Fireworks and Fireflies

“Simplicity is the glory of expression.” ~Walt Whitman

We heard fireworks last night disturb the distance. At first I thought our grandchildren were having a late night soirée because our daughter had texted earlier to tell us they stopped by one of the numerous temporary stands to buy enough sparklers, Roman candles, and assorted noise makers to mark well the Birthday of our nation. When I looked at the time on my phone, I realized it was far too late for them to be outside disturbing the peace. I listened closely and recognized the sounds were reaching us from a decent span away. I decided to step outside anyway to see if any light displays accompanied the staccato blasts. I walked slowly up our circular drive and along the wooden fence that divides our place from the horse pasture to the south of us. Intent on determining proximity of the fireworks, I almost missed seeing the flash of light over my shoulder. The bright yellow blink was followed by another and still another, nudging me to turn around in the effort to discover their origin. I ended up witnessing a grand display of fireflies chasing one another with strobelike effect; however, much more was taking place than met my uninitiated eye. 

According to the Smithsonian Institute, fireflies have short lifespans. An adult firefly lives only long enough to mate and lay eggs—the larvae usually live for approximately one year, from mating season to mating season, before becoming adults and giving birth to the next generation. They are winged beetles, commonly called fireflies, lightning bugs, or glow worms for obvious reasons. What may not be quite so obvious is the underlying purpose for their conspicuous bioluminescence during twilight. Fireflies emit light mostly to attract mates, although they also communicate for other reasons as well, such as to defend territory and warn predators away. In some firefly species, only one sex lights up. In most, however, both sexes glow; often the male will fly, while females will wait in trees, shrubs and grasses to spot an attractive male. If she finds one, she’ll signal it with a flash of her own. In some places at some times, fireflies synchronize their flashing. What appears as intermittent illumination is actually drama on a grand scale.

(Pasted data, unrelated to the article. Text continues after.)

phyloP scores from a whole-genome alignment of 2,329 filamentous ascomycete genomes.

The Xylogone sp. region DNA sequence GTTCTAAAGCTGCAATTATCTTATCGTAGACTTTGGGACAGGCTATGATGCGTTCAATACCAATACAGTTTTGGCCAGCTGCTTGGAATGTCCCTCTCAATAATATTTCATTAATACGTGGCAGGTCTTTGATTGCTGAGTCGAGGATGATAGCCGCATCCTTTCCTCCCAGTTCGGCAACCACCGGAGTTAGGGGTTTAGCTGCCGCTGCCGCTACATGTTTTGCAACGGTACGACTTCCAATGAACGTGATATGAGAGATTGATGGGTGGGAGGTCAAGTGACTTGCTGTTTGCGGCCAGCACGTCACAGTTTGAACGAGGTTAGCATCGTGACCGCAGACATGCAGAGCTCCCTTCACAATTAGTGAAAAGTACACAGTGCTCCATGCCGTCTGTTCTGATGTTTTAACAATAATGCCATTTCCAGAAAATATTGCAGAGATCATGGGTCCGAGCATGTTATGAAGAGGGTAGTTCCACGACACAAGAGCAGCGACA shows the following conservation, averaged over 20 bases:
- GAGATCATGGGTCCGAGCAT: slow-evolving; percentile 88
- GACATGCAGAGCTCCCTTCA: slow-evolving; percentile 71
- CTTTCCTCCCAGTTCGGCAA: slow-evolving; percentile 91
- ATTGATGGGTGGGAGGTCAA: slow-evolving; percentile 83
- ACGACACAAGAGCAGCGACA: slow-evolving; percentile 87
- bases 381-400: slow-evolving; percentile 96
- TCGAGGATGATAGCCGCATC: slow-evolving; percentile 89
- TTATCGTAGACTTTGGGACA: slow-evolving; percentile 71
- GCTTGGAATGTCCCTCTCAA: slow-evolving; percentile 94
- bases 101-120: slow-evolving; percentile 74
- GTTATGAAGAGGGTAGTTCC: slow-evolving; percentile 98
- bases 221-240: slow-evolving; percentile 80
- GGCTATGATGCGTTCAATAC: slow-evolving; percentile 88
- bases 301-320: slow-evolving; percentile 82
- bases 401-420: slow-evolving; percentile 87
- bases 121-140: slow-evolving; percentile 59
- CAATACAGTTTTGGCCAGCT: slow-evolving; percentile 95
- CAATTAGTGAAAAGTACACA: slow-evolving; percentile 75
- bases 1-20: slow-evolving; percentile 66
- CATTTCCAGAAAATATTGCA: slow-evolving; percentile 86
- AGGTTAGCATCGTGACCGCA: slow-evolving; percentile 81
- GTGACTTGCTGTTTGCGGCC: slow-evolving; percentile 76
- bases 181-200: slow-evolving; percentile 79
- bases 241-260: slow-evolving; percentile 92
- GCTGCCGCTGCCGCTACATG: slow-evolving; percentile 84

I frequently pursue the distant darkened rumble at the expense of enjoying spectacular bursts closer at hand. We are wired to crave the spectacular; theatrics trump commonplace for most of us. We prefer the stage or silver screen to the backyard. I can remember as a child expecting to hear symphonic scores trolling as I went through the motions of adolescence. There is glory in the ordinary if we will pull ourselves from distant thunder and recognize what lies closest at hand. A grandchild’s grin, your spouse’s touch, the laughter of a friend, a moment to sit and reflect on the gift each breath brings–these are the currents of splendor waiting to be embraced and cherished. Glory abounds for those intent on finding it. Will I chase after fireworks or treasure fireflies?

(Photo from the Natural History Museum of Utah)

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